Sara looked at the mountains riding the horizon in the distance. Low mountains. Old mountains. Bloody mountains slouching into or out of the desert, looking like the back of some giant iguana.

A car drove up. Shiny untrue blue. Dust billowed around it and Sara when it stopped. The cat walked over to Sara and rubbed her legs with its body.

"Nice to meet you," Sara said.

A man emerged from the car, draped in desert dust. He grinned when he saw her. The gold in his teeth caught the sun and blinded her.

"Wolf, you old dog," Sara said. It surprised her she could still pretend to be a regular person.

"You lost your hair," Sara said.

"You lost your life," he said.

"Fuck you," she said. Mildly. She pulled away from him and they looked at one another.

"I don't know about this, Sara," Wolf said. "This is nowhere villa and you don't belong nowhere."


Anonymous said...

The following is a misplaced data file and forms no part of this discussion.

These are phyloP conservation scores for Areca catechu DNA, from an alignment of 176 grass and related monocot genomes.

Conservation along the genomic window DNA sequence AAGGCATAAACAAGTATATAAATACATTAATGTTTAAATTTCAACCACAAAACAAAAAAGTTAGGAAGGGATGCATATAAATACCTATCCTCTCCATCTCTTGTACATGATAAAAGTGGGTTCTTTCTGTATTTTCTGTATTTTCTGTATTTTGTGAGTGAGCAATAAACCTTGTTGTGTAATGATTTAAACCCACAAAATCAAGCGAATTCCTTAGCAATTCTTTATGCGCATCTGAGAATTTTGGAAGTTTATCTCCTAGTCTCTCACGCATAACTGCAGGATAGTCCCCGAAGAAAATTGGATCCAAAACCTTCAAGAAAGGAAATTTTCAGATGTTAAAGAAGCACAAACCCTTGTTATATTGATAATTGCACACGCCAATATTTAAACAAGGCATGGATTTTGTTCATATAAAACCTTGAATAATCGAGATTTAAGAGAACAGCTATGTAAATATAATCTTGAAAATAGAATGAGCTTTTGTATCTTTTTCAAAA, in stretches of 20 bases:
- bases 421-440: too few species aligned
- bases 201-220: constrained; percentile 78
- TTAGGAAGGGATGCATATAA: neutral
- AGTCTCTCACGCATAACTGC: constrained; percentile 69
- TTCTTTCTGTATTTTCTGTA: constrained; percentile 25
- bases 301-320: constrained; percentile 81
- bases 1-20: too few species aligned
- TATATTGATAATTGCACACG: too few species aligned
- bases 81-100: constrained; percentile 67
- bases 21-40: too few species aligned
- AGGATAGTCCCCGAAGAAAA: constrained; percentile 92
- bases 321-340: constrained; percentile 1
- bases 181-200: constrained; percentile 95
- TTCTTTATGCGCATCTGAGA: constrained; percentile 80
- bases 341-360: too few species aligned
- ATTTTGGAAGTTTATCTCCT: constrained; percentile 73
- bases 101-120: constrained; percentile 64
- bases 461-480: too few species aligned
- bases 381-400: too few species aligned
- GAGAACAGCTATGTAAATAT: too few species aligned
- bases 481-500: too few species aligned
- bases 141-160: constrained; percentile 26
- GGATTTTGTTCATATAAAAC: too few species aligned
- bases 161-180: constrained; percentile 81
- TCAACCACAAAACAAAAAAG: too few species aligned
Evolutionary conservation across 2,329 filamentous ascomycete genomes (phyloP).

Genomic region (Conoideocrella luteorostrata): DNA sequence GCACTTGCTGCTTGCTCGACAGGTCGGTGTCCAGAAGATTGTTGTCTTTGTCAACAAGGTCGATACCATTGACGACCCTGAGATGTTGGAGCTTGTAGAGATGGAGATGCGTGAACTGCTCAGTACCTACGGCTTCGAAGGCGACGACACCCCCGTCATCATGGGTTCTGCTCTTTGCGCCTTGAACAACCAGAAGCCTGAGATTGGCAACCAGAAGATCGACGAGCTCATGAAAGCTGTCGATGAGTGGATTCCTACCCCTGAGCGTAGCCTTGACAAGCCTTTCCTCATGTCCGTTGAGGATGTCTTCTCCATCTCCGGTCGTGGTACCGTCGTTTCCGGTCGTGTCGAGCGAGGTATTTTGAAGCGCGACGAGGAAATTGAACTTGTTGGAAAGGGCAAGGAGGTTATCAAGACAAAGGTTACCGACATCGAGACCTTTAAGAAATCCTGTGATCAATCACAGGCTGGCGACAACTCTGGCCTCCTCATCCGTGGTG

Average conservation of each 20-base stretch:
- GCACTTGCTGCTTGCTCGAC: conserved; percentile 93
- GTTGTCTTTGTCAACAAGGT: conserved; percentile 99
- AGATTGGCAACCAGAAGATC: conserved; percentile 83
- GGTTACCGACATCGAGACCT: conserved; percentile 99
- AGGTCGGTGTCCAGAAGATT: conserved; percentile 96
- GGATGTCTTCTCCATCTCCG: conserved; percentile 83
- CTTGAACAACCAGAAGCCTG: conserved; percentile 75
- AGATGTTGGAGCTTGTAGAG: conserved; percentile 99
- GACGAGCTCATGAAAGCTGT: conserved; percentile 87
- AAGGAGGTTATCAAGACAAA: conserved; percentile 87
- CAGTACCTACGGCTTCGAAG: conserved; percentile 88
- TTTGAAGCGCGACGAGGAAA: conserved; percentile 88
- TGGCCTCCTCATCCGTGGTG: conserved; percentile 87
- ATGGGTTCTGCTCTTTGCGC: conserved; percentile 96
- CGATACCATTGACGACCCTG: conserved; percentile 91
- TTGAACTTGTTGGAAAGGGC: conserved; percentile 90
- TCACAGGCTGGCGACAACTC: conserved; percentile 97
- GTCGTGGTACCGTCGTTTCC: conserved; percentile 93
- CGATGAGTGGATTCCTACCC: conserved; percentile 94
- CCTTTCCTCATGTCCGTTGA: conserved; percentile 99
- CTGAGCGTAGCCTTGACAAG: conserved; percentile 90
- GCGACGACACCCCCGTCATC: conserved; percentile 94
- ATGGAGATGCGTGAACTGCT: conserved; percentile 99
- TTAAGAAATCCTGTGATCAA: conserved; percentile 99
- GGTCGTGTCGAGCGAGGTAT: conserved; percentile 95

Hi, Kim,
I love sentences too...I love the ones that make you stop when you're reading, but only if there are just a few...sprinkled here and there...like the gold thread in the tapestry and the rest are good too, but invisible.

I also love the Tao of Tea. It's always odd for me to read a blog and have someone mention a place that I can see because I've been there! Have you tried The Bay Leaf? It's a fairly new restaurant (all vegetarian), in that general area...on Holgate or maybe Division...Division, I think. Really good...

Thanks for your sentences. By the way, I rarely read writing books either, but someone gave me BIRD BY BIRD once and that was pretty interesting.

Kim Antieau said...

The Bay Leaf looks fabulous, Joelle! Unfortunately I can't eat there. I'm a gluten-free gal. ;-( Mario read Bird By Bird. I think he liked it and/or found it interesting, too.

Anonymous said...

My friend in Portland is gluten free too and knows of some great places. If you don't, but want to find some, email me and I'll ask her!

Kim Antieau said...

Sure, bring 'em on, might be something we missed!